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What Happens When Co-parents Disagree on the COVID Vaccine in Texas?

Lindsey Obenhaus | August 17, 2021

The continued presence of COVID-19 has put co-parents in situations they’ve never had to consider before.  Experienced Family Law Attorney Lindsey Obenhaus shares what Texas parents need to know if they disagree on vaccinating their children against COVID-19.

Co-parents who are not married or divorced are being faced with the decision of whether or not to vaccinate their children against COVID-19. The decision to administer vaccines to children has been a source of debate between some parents for years. However, the COVID-19 pandemic has forced this issue to arise more frequently in Texas family law. Parents are concerned about the risks associated with vaccinating their child against COVID, or not, depending on their concerns about safety, school, travel, and more.

Child Custody Orders

If you and your co-parent cannot agree on the decision of whether to vaccinate your children, then parents must look at their existing court orders for child custody.  

In most Texas parenting plans, one or both parents may have:

  1. A duty to provide non-invasive medical treatment to children;
  2. A right to make decisions involving invasive medical treatment for their children

It is important to read the language of the custody order carefully. Do both parents have this right and duty independently? Does only one parent have them? Do the parents need to agree?  Does one parent need to consult with the other before making any decisions? These are common provisions that will often vary between orders.

The Court’s Role

The Court will need to decide if a vaccine is an “invasive procedure” or not. At the time of publishing this article, this issue is not clear cut in the law and individual Courts may treat this question differently. Using the definition of this term from the Texas Health and Safety Code, vaccines are arguably not an invasive procedure. There have been rulings by Texas judges that vaccinations were not an invasive procedure. However, some family law attorneys are making the argument that vaccinations are invasive medical procedures. There is no case law authority one way or another at the time of publishing this blog post and it may vary between cases.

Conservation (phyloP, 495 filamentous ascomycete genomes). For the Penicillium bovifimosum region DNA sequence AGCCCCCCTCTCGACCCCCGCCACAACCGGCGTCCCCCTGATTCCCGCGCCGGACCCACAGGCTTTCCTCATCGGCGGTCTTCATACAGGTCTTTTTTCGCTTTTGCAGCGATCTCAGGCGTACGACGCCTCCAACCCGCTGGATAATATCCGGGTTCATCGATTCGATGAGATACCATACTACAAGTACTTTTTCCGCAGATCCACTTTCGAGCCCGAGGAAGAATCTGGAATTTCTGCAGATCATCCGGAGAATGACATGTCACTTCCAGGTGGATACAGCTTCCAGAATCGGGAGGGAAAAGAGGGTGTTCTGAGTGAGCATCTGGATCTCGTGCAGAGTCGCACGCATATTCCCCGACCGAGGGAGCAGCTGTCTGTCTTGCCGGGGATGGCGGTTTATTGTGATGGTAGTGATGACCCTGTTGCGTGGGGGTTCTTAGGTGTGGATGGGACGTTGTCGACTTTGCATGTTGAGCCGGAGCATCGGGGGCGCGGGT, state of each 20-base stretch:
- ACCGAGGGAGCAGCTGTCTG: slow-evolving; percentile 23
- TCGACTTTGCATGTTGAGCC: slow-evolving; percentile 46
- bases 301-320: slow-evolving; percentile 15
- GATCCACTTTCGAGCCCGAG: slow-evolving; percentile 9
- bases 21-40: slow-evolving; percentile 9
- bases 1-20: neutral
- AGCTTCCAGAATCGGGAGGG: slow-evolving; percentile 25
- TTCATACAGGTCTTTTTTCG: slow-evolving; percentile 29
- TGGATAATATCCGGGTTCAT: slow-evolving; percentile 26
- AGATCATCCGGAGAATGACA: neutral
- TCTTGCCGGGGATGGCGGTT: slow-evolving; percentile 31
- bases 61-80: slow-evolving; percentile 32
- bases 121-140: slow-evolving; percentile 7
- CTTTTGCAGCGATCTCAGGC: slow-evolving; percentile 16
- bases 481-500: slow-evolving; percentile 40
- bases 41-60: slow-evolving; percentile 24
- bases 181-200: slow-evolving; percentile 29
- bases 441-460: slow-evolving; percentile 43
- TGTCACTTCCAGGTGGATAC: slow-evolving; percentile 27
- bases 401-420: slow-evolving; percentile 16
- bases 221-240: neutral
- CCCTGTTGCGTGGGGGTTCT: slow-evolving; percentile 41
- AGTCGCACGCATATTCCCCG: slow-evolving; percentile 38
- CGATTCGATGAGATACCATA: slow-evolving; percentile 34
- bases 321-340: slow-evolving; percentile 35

If co-parents do not have an underlying court order for child custody, then it should be assumed that either parent can independently administer a vaccine to the child, absent special circumstances.

Consulting a Pediatrician

It is important that, in addition to talking to the other co-parent,  parents also consult with their child’s pediatrician and trusted medical professionals to decide what is best for their unique situation. Another resource is the Centers for Disease Control (CDC), which employs a vast number of medical professionals and researchers and sets national health policy. The information on the CDC website is current and can be a helpful resource to consult when making decisions about the COVID vaccine.

If you and your co-parent are not in agreement about the decision to administer the COVID (or other) vaccine to your child, it is important to talk to an experienced Texas family law attorney about your rights and options. Goranson Bain Ausley attorneys are here to help every step of the way.

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Our attorneys are experienced in all aspects of family law and will guide you through each step of the process, ensuring you have the information you need to make wise decisions and prepare for the future.

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